It is forbidden to call what is happening a "war." A well-timed decision.
What's going on is not a war. Everyone knows that.
But it's forbidden to say what this is, as it's not a war.
To write is forbidden, to talk is forbidden.
If you are going to write about war, it is forbidden call it anything other than peace.
The fighter planes you see are not fighter planes. The bomb engraved with the name of a "journalist" is not a bomb.
Those who call themselves war correspondents are not war correspondents. They are "operation correspondents."
All this time we have been saying "journalism is not a crime." No, it is a crime.
For people who say they do journalism in a time when journalism is forbidden, the color of the make-up on their faces is khaki.
But now it's their time.
It's the time of those who depend on the state and its tanks, artillery and weapons to threaten others, those who use demolished buildings as a backdrop to showcase their makeup, those who engrave names on bombs.
In just two days we saw once again who we are living with. Power-hungry journalists are soldiers. Legal experts, politicians, environmentalists, football players, actors, musicians, singers, and even members of the opposition are soldiers.
This is the law now: either be a soldier or be a victim of our wrath. Those who don't fear the wrath suffer; those who fear suffer more.
But there is still a way for everyone: it may be forbidden to speak, but staying silent is still allowed.
In these times, not talking about what's happening and merely speaking about everyday topics is embarrassing.
If it's forbidden to speak about the biggest reality, any conversation about any other topic is imprisonment by those who cover up that reality.
Let this be recorded for posterity: it is a crime for a captive to say they are a captive. It's even a crime if one doesn't yell loudly, "I am free and grateful!"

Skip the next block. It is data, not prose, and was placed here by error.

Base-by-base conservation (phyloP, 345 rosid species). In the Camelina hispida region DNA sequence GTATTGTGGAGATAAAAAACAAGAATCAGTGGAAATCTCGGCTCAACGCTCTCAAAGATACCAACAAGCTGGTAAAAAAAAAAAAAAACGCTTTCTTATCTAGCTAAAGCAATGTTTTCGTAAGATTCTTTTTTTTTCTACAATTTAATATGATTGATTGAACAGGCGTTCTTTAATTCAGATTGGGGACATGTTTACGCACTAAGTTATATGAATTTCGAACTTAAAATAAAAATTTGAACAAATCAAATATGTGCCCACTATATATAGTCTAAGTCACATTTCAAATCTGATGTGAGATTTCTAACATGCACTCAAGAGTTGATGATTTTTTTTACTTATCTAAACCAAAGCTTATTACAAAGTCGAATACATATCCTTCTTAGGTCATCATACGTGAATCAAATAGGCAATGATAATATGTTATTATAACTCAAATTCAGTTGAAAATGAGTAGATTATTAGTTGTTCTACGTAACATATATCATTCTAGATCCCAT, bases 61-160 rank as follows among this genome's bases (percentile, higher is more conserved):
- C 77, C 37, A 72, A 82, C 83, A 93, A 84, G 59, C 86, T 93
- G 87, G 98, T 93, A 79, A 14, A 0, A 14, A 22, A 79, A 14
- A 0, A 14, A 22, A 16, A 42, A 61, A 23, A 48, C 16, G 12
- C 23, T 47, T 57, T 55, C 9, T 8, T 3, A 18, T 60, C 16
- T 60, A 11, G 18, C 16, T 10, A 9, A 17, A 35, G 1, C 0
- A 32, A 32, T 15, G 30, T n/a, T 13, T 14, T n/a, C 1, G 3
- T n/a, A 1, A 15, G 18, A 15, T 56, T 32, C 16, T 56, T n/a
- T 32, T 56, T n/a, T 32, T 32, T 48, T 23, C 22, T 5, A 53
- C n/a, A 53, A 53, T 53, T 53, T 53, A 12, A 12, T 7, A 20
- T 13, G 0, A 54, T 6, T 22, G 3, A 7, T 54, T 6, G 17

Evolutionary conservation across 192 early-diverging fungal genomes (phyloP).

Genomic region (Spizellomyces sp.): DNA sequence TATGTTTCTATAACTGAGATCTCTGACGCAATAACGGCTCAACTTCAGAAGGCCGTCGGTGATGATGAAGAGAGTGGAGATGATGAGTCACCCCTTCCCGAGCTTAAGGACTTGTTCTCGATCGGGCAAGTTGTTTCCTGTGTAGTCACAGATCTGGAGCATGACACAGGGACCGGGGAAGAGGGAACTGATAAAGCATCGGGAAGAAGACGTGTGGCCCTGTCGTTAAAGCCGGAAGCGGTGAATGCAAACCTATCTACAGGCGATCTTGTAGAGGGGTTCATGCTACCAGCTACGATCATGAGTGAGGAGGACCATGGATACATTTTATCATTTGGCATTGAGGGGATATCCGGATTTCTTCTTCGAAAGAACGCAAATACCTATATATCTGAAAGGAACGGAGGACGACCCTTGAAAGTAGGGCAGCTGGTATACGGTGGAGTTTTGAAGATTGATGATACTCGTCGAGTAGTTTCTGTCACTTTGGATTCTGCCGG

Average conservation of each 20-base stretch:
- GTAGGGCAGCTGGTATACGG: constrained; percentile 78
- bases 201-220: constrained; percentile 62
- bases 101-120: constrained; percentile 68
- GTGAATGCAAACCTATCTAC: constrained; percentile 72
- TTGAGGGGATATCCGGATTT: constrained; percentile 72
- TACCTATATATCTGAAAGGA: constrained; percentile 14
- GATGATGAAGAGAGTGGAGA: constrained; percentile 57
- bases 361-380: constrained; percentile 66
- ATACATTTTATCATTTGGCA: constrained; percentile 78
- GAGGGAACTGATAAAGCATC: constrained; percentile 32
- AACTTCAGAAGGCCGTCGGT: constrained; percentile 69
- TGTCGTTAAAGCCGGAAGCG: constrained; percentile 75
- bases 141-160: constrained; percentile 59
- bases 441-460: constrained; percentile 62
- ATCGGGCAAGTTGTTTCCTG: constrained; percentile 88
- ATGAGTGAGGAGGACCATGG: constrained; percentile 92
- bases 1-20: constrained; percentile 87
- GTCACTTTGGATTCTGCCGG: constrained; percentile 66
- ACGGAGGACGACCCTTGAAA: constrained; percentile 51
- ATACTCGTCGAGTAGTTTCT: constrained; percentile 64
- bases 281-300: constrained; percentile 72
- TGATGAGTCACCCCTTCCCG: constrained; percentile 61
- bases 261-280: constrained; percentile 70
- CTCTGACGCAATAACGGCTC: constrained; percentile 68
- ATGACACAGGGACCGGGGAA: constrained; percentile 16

One of the Nietzsche quotes I read during my university years and never forgot: “Silence is worse; all truths that are kept silent become poisonous.”
We are being poisoned.
We are being poisoned by not being able to speak about what we see.
This year's Nobel Literature Prize was given to Austrian Peter Handke, sympathizer of war criminal Milosevic. Even he was surprised. Anyway.
In 2016 the prize was given to global poet Bob Dylan. And just like Dylan says in his song It's Alright, Ma (I'm Only Bleeding): "And if my thought-dreams could be seen / They'd probably put my head in a guillotine."
And let it be recorded for posterity: it is a crime to say we are facing the guillotine.
Let this be a lesson for all of us.
Let's leave the microphone to the master, with a few lines from his song The Ballad of Donald White:
"And there's danger on the ocean
Where the salt sea waves split high,
And there's danger on the battlefield
Where the shells of bullets fly,
And there's danger in this open world
Where men strive to be free,
And for me the greatest danger
Was in society.
So I asked them to send me back
To the institution home.
But they said they were too crowded,
For me they had no room.
I got down on my knees and begged,
"Oh, please put me away,"
But they would not listen to my plea
Or nothing I would say."